The Kitab-i-Aqdas (Laws) by -Bahá'u'lláh- 5 Para

This year, the 149th of the Baha'i era, marks the Centenary of the Ascension of Baha'u'llah, Bearer of the universal Revelation of God destined to lead humanity to its collective coming of age. That this occasion should be observed by a community of believers representing a cross-section of the entire human race and established, in the course of a century and a half, in the most remote corners of the globe, is a token of the forces of unity released by Baha'u'llah's advent. A further testimony to the operation of these same forces can be seen in the extent to which Baha'u'llah's vision has prefigured contemporary human experience in so many of its aspects. It is a propitious moment for the publication of this first authorized translation into English of the Mother Book of His Revelation, His "Most Holy Book", the Book in which He sets forth the Laws of God for a Dispensation destined to endure for no less than a thousand years. (1:1)

Of the more than one hundred volumes comprising the sacred Writings of Baha'u'llah, the Kitab-i-Aqdas is of unique importance. "To build anew the whole world" is the claim and challenge of His Message, and the Kitab-i-Aqdas is the Charter of the future world civilization that Baha'u'llah has come to raise up. Its provisions rest squarely on the foundation established by past religions, for, in the words of Baha'u'llah, "This is the changeless Faith of God, eternal in the past, eternal in the future." In this Revelation the concepts of the past are brought to a new level of understanding, and the social laws, changed to suit the age now dawning, are designed to carry humanity forward into a world civilization the splendours of which can as yet be scarcely imagined. (1:2)

In its affirmation of the validity of the great religions of the past, the Kitab-i-Aqdas reiterates those eternal truths enunciated by all the Divine Messengers: the unity of God, love of one's neighbour, and the moral purpose of earthly life. At the same time it removes those elements of past religious codes that now constitute obstacles to the emerging unification of the world and the reconstruction of human society. (2:1)

The Law of God for this Dispensation addresses the needs of the entire human family. There are laws in the Kitab-i-Aqdas which are directed primarily to the members of a specific section of humanity and can be immediately understood by them but which, at first reading, may be obscure to people of a different culture. Such, for example, is the law prohibiting the confession of sins to a fellow human being which, though understandable by those of Christian background, may puzzle others. Many laws relate to those of past Dispensations, especially the two most recent ones, those of Muhammad and the Bab embodied in the Qur'an and the Bayan. Nevertheless, although certain ordinances of the Aqdas have such a focused reference, they also have universal implications. Through His Law, Baha'u'llah gradually unveils the significance of the new levels of knowledge and behaviour to which the peoples of the world are being called. He embeds His precepts in a setting of spiritual commentary, keeping ever before the mind of the reader the principle that these laws, no matter the subject with which they deal, serve the manifold purposes of bringing tranquillity to human society, raising the standard of human behaviour, increasing the range of human understanding, and spiritualizing the life of each and all. Throughout, it is the relationship of the individual soul to God and the fulfilment of its spiritual destiny that is the ultimate aim of the laws of religion. "Think not", is Baha'u'llah's own assertion, "that We have revealed unto you a mere code of laws. Nay, rather, We have unsealed the choice Wine with the fingers of might and power." His Book of Laws is His "weightiest testimony unto all people, and the proof of the All-Merciful unto all who are in heaven and all who are on earth". (2:2)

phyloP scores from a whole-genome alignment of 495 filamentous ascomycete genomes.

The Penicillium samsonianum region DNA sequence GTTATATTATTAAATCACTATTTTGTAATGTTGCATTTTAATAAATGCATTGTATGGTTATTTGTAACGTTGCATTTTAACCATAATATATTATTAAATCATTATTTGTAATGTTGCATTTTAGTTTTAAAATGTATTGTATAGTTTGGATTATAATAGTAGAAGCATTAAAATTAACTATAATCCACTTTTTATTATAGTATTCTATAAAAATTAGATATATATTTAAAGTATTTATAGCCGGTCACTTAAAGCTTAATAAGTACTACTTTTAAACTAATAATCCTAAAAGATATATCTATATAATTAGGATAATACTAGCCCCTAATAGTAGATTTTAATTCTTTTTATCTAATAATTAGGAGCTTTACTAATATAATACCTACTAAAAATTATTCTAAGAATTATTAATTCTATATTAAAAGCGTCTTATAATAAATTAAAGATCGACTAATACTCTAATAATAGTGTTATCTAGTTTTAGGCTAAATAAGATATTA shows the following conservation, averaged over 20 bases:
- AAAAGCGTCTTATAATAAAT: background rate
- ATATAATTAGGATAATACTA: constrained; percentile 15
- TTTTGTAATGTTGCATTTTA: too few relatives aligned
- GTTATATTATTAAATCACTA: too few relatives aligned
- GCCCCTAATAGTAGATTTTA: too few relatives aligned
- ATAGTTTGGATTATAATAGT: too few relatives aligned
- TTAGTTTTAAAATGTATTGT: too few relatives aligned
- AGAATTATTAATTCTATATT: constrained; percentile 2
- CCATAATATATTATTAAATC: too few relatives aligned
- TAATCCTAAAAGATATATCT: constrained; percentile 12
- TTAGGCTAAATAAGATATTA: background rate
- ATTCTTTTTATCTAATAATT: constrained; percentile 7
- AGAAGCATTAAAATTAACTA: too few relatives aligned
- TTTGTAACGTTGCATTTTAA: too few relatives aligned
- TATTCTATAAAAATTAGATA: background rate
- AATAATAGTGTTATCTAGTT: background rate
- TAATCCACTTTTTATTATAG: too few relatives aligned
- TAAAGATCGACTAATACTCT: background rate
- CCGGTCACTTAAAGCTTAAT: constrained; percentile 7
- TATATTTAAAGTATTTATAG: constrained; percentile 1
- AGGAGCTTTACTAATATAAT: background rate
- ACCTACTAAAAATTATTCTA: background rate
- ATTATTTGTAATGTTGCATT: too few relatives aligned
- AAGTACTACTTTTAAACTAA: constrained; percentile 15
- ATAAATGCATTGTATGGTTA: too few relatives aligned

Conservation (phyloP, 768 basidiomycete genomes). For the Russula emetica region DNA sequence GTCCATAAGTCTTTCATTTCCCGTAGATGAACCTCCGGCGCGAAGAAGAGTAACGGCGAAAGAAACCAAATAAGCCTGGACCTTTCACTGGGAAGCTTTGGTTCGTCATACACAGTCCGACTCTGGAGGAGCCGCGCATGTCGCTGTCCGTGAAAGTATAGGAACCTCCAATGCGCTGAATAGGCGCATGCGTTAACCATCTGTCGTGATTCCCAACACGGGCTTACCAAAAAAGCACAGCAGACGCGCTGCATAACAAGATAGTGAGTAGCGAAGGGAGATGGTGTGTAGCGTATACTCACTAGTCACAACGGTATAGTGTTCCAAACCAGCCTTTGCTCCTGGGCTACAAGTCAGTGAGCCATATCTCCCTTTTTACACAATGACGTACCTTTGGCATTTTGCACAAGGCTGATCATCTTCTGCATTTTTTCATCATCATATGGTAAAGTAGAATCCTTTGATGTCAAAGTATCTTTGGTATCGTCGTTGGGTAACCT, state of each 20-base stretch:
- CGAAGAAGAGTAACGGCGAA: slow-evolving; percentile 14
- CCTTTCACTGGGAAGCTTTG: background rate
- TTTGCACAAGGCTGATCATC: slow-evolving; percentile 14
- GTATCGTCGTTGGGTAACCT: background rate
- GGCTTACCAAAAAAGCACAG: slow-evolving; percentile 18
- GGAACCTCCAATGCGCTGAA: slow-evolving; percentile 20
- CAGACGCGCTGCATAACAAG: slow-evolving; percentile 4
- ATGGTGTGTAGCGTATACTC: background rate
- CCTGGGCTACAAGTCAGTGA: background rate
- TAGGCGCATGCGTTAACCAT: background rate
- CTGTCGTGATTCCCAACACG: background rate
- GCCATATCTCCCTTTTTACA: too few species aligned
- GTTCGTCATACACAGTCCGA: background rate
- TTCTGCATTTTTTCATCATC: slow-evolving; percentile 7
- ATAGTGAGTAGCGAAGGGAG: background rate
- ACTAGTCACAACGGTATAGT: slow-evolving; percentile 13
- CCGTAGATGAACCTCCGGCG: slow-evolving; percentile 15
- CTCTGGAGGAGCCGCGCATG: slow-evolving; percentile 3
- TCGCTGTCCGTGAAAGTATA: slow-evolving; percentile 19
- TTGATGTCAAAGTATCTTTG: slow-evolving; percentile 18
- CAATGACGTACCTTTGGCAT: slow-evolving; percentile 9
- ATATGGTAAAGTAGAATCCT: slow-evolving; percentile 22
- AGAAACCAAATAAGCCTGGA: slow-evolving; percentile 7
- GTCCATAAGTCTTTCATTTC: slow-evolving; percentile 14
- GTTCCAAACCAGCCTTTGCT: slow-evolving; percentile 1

An introduction to the spiritual universe unveiled in the Kitab-i-Aqdas would fail in its purpose if it did not acquaint the reader with the interpretive and legislative institutions that Baha'u'llah has indissolubly linked with the system of law thus revealed. At the foundation of this guidance lies the unique role which Baha'u'llah's Writings --indeed the text of the Kitab-i-Aqdas itself--confer on His eldest son, Abdu'l-Baha. This unique figure is at once the Exemplar of the pattern of life taught by His Father, the divinely inspired authoritative Interpreter of His Teachings and the Centre and Pivot of the Covenant which the Author of the Baha'i Revelation made with all who recognize Him. The twenty-nine years of Abdu'l-Baha's ministry endowed the Baha'i world with a luminous body of commentary that opens multiple vistas of understanding on His Father's purpose. (3:1)

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